More than two years have passed since Drupa 2012 saw the announcement of a whole raft of digital carton printing presses, but so far we have not seen any real signs of an impact on the packaging sector.
Only a handful of that crop of dedicated carton presses have been delivered in Europe, with just one that we know of in the UK. High time, then, for a progress check.
The big German show saw prototypes or announcements of dedicated digital carton presses from Canon, with the Océ InfiniStream web press; HP, with the Indigo 30000; the Fujifilm Jet Press F; and Landa’s B1-format S10.
Others promising forthcoming B2 sheetfed inkjets able to handle carton thicknesses included Konica Minolta, with its KM-1 (also to be sold by Komori as the Impremia IS29) with early installations expected next year; MGI promised the Alphajet, but that now seems to be on hold; and Screen, which adapted its Truepress JetSX to take cartonboard up to 600gsm.
Xeikon has been promoting its web-fed 3000 series simplex presses for thinnish cartonboard since 2008, and has more recently integrated them into its dedicated Folding Carton Suite.
So where are we now? At first glance, the situation looks somewhat familiar. In the mid 1990s, manufacturers such as IBM/Hitachi and Océ were producing the first high-speed web-fed toner presses and aiming them at the book sector.
The potential for just-in-time, on-demand printing was obvious even then, but other than for a handful of scientific/educational and reprint specialists, it took more than 10 years for the publishers and book distribution chains to start to take advantage of this. In the 2000s it was the same story with labels.
Simon Lewis, director of strategic marketing for HP Indigo, feels that the carton sector today is a little like labels were a decade ago, but with a significant difference.
“Carton companies today are more digitally savvy than the books market was 10 or 15 years ago, as they have already seen digital labels,” he explains.
“Talking to printers’ customers, they are more enthusiastic than the printers. They are often digital label users already, so are already aware of the possibilities for short runs and fast response that have not been possible with cartons before.”
HP is in a good position to capitalise on this, as its W-series digital web presses are sales leaders in the digital labels sector, and it’s also the only maker apart from Screen to have shipped more than one or two digital carton presses. It has been delivering the Indigo 30000 carton press to commercial customers this year, following its announcement in the months before Drupa 2012. The price is about £1.5m.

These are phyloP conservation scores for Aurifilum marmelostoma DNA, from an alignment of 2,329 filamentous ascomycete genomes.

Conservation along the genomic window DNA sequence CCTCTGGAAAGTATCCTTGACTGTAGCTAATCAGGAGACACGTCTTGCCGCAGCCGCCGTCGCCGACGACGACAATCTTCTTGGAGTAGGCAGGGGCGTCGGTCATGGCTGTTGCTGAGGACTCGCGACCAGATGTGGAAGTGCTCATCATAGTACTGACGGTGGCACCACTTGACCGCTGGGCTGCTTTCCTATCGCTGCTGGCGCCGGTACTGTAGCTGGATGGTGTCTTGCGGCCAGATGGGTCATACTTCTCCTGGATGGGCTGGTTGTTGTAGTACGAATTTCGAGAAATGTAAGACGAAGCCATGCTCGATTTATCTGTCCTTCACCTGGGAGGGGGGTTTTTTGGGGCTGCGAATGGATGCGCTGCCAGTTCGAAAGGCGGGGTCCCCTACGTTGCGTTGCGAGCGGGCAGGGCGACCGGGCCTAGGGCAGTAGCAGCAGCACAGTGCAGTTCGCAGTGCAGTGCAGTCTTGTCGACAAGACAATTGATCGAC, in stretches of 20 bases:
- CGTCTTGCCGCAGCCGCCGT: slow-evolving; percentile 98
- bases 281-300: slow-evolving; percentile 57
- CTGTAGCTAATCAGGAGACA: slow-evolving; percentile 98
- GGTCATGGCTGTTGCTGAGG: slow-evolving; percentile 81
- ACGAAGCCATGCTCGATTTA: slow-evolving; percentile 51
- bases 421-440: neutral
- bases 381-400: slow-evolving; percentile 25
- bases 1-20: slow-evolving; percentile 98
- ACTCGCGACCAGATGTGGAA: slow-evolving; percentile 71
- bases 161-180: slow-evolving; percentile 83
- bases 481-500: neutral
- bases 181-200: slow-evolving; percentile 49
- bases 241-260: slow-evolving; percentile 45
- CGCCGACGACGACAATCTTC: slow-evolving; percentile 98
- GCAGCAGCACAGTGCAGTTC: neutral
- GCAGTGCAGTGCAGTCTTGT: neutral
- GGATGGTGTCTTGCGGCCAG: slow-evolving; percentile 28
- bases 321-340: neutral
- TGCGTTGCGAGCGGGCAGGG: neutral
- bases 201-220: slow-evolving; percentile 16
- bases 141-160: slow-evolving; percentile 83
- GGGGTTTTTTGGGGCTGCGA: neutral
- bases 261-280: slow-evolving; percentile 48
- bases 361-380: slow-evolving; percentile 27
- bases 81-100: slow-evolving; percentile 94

Lewis says that nine 30000 presses had been delivered by the start of August, to businesses in Holland, Germany, Israel, the US and Australia. Printers in the US have bought five while the other countries have one each so far. Another one is due to go into a company in Taiwan, and Lewis says he expects to see 20 installations by the end of this year.
“It’s too early to say what customers are doing with these, as they are still learning themselves. It seems to be cosmetics, pharmaceuticals, food in some cases. It’s across the range of folding cartons,” says Lewis, while conceding: “It’s hard to imagine cornflake packs going digital.”
So far there are no UK orders, although Lewis says that a British company signed a letter of intent over the summer. “We didn’t have any dedicated go-to-market approach in the UK until recently, so people came to us,” Lewis adds. “We now have a dedicated folding carton salesperson in the UK, Stuart Fox, who joined HP in April.”
The first UK printer known to have installed a sheetfed B2 digital carton press is RCS in Retford, which put in a Screen Truepress JetSX at the end of 2012. This is used for on-demand boxes, folders and advent calendars onto pre-cut and creased sheets, enabling very fast job turnarounds. RCS hit financial troubles earlier this year and has sold some kit, but the Screen press remains in place.
The only other Screen SX press in commercial use in Europe is at Vögeli in Switzerland, which is using it for much the same sort of applications. “The ability to print digitally onto pre-scored and cut 600-micron packaging boards is crucial for us,” says owner and director Renato Vögeli.